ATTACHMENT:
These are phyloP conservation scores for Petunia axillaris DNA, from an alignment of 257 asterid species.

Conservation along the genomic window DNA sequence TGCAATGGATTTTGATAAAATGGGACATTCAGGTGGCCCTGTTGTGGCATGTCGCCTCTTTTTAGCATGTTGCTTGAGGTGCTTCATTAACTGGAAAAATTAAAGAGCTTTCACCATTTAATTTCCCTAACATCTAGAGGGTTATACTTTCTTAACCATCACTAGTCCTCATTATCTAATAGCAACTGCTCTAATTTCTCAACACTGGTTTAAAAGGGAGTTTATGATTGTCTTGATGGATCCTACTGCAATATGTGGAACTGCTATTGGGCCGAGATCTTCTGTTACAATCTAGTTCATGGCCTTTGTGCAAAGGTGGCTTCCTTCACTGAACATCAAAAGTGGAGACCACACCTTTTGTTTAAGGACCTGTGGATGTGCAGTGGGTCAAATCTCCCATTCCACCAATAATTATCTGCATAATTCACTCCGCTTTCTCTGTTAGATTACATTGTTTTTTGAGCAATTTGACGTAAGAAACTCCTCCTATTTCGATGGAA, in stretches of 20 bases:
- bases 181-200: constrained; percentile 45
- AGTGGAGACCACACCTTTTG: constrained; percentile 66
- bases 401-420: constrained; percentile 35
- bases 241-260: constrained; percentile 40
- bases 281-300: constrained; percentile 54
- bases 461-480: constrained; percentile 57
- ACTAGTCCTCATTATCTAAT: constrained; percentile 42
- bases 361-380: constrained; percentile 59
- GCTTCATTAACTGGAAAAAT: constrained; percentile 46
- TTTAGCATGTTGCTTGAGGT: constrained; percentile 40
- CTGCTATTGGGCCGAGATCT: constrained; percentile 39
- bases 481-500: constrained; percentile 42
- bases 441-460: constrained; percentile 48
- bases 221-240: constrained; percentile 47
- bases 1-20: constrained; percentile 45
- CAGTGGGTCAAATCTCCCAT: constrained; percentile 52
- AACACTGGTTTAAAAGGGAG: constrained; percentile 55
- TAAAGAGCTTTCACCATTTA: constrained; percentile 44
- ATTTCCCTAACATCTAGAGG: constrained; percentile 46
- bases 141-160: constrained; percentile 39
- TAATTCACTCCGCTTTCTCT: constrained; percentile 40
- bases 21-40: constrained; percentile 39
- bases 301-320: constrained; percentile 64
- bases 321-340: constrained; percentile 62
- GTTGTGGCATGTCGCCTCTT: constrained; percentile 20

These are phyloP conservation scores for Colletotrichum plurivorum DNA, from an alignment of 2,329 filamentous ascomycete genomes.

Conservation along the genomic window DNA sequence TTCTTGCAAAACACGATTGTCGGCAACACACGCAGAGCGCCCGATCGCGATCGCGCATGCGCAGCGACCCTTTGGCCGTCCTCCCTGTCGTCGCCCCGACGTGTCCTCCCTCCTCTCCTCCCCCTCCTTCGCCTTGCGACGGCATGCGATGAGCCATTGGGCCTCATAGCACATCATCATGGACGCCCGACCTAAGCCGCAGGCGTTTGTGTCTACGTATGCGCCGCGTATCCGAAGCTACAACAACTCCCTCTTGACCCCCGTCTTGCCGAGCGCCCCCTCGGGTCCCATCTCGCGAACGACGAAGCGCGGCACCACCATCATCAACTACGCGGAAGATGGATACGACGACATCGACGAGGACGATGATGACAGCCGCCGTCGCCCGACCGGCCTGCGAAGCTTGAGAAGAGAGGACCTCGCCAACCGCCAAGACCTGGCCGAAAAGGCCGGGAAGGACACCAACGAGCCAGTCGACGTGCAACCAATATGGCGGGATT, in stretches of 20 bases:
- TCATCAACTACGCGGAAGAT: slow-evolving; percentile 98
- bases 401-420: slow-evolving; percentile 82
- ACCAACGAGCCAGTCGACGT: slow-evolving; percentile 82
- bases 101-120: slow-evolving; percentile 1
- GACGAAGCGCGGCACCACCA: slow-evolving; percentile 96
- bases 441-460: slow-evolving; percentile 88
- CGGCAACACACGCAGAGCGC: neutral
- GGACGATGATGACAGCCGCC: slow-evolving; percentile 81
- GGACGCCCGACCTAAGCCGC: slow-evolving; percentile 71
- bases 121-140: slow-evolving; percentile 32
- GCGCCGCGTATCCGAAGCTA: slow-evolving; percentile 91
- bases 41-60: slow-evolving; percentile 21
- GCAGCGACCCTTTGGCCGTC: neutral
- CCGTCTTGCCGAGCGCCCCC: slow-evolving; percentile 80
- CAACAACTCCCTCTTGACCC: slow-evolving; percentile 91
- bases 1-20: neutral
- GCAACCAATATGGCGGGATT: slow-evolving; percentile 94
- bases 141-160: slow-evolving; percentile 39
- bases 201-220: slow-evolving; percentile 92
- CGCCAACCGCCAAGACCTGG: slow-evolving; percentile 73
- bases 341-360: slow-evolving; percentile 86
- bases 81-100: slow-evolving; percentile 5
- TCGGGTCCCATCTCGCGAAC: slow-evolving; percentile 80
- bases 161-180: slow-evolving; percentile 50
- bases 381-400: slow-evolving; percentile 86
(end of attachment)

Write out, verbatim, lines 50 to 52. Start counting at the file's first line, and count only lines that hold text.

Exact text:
- bases 341-360: slow-evolving; percentile 86
- bases 81-100: slow-evolving; percentile 5
- TCGGGTCCCATCTCGCGAAC: slow-evolving; percentile 80